As those services, buildings and customer facing employees reduce in number, so do the opportunities for human interaction. When it comes to public and voluntary services, we also need to remember that they are the very ones providing essential contact for those in our communities who are most vulnerable; possibly most isolated and potentially at risk of experiencing loneliness.
Other areas of life are becoming subject to digital disruption and further opportunities for social interactions are reducing. Increasingly we shop online and choose to avoid the high street; we work alone more at our computers with home working on the rise; pubs and community centres are also closing down; people in rural locations struggle to reach places where other people are because the transport networks aren’t commercially viable and community transport services are also feeling the pinch. Many of those deep rural communities also have the poorest connectivity when it comes to the internet and 3G/4G service.
We are losing many of our social safety nets for human connection — Skype, while it can help, simply cannot fill the gap.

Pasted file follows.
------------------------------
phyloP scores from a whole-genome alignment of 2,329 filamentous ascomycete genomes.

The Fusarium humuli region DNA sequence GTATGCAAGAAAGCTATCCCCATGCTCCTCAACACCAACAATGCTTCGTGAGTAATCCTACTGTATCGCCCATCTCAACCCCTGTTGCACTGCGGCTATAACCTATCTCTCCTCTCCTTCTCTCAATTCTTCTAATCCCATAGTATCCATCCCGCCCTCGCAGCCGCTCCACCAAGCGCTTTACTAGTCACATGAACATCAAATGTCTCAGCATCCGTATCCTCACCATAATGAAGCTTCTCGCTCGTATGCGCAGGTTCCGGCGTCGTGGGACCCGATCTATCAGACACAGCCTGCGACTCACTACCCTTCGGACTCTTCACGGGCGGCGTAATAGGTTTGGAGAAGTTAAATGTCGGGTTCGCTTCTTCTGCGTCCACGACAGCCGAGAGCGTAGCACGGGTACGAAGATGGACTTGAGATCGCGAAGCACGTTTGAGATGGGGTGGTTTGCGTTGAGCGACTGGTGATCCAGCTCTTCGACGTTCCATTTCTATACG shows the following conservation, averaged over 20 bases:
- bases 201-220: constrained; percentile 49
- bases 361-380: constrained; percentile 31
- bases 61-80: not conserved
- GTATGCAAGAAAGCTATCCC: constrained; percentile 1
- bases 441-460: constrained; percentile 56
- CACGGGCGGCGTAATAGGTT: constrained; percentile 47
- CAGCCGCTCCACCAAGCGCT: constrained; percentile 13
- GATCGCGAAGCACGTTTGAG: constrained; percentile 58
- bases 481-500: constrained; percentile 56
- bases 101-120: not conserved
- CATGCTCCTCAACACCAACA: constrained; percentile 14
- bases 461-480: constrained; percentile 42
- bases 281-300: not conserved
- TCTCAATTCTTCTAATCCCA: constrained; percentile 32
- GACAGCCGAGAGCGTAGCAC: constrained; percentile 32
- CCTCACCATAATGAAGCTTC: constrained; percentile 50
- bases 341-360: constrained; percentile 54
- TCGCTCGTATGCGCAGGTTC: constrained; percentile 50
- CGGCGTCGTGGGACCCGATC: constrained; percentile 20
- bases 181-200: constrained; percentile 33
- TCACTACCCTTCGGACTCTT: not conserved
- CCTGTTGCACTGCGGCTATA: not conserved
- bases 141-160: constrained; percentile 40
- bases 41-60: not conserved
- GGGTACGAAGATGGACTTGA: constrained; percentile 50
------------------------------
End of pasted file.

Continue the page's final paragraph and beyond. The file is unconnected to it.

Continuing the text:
This is a serious issue and one that was acknowledged and championed by MP Jo Cox in 2015[xii] who subsequently set up a cross party commission on loneliness in central government. Her work and legacy are continued and in October 2018 the government launched “A Connected Society: A strategy for tackling loneliness”[xiii].
I, like others in the sector, broadly welcome the strategy — Loneliness is an issue of deep importance in our society that needs to be tackled because even though digital is a great enabler, I think it is also contributing to a loneliness crisis on a large scale.
That’s why I was heartened to see that the strategy calls for services to be designed in a human friendly way; so that they increase opportunities for human interaction — from housing developments and planning decisions to transport networks.
Importantly the strategy stresses the need to ensure we are digitally inclusive and do not discriminate against those who may lack the access, skills or confidence needed to maintain connections with society and reduce the risk of loneliness and its harmful effects.
In the Ministerial Foreword the strategy says:
“As we continue to make the most of new technologies, ways of working and delivering services, we need to plan for connection and design in moments of human contact… [ensuring] public services [are] designed and run so they consider social relationships, not just efficient transactions.”
I think this is an admirable aim and one that Government would do well to remain mindful of as the drive for services to be Digital By Default continues to lead the charge for service transformation at a local level.
Originally posted here